Principal Clerk installed as chaplain to the Queen
Published on 9 October 2019 2 minutes read
A special church service to mark Rev Dr George Whyte's formal installation as Chaplain-in-Ordinary within Her Majesty's Household has taken place in Edinburgh this week.
Dr Whyte, the Principal Clerk of the Church of Scotland, was thankful to receive the honour ahead of the service on Tuesday 8 October at Mayfield Salisbury Parish Church in Edinburgh.
"I feel very honoured that the Chapel Royal have organised this service and I am very grateful to my own congregation for hosting the event," Dr Whyte said.
"I look forward to the support of friends and family as I take this step into a new sphere of service."
Very Rev Professor David Fergusson, Dean of the Chapel Royal, added:
"We are delighted to welcome George Whyte to the Chapel Royal in Scotland and thank Mayfield Salisbury Church for hosting the service of installation.
"George's wide experience of the church allied to the leadership role he exercises as Principal Clerk will be of much value to the Chapel Royal in the years ahead."
The service at Mayfield Salisbury Parish Church in Edinburgh was also attended by the Moderator of the General Assembly of the Church of Scotland, Rt Rev Colin Sinclair, as well as eight other members of Her Majesty's Household in Scotland (Ecclesiastical): Very Rev Dr John Chalmers; Very Rev Professor Iain Torrance; Very Rev Professor David Fergusson, Dean of the Chapel Royal and Dean of the Order of the Thistle; Rev Neil Gardner; Very Rev Dr Lorna Hood; Very Rev Dr John Cairns; Rev Professor Norman Drummond; and Rev Charles Robertson.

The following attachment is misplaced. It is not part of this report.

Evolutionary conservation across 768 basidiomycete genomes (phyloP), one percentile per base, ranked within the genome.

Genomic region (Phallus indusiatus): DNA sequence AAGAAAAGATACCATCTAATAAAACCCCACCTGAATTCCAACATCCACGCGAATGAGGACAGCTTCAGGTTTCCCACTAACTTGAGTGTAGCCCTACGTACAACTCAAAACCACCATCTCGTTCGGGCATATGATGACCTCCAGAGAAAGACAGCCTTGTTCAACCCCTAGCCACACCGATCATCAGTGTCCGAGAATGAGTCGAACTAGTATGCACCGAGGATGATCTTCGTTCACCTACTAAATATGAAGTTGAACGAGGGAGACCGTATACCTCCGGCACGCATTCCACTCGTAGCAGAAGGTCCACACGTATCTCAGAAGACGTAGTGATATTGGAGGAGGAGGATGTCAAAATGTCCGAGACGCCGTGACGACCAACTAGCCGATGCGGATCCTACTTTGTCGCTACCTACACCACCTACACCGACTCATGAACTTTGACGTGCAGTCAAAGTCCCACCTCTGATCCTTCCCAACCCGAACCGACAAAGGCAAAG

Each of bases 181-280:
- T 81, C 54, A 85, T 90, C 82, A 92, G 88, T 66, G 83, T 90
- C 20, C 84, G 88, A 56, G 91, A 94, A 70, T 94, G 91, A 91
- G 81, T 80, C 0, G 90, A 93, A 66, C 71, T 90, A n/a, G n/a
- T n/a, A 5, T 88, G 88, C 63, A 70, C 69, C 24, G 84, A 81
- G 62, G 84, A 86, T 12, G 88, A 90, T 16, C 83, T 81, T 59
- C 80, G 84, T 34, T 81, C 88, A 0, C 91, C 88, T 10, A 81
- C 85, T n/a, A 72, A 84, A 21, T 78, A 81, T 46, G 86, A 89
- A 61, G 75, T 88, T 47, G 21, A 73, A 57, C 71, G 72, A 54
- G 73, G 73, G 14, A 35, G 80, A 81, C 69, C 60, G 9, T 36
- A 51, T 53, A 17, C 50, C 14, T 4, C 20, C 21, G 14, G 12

‘Extensive experience and many gifts'
Originally from Barrhead, Dr Whyte has previously served as a parish minister at Kilchrenan and Dalavich with Muckairn in Argyll and Langside in Glasgow.
He then became the minister of Colinton Parish Church, before serving as the Presbytery Clerk of Edinburgh Presbytery.
Since 2017 the keen golfer has been Principal Clerk of the Church of Scotland, a position which requires in-depth knowledge of church law, history, practice and procedure.
The role of Chaplain-in-Ordinary dates back to the 15th century and is a largely a ceremonial honour with chaplains taking part in formal state occasions and conducting services at significant national events.
There are a total of 10 chaplains to the Queen in Scotland and Dr Whyte will hold this post for 10 years.
The chaplains, along with a physician, a surgeon, an apothecary, a sculptor, an astronomer, an historiographer and others form part of Her Majesty's Household in Scotland.
They are all personally known to the Queen and are people in whom she has placed her trust.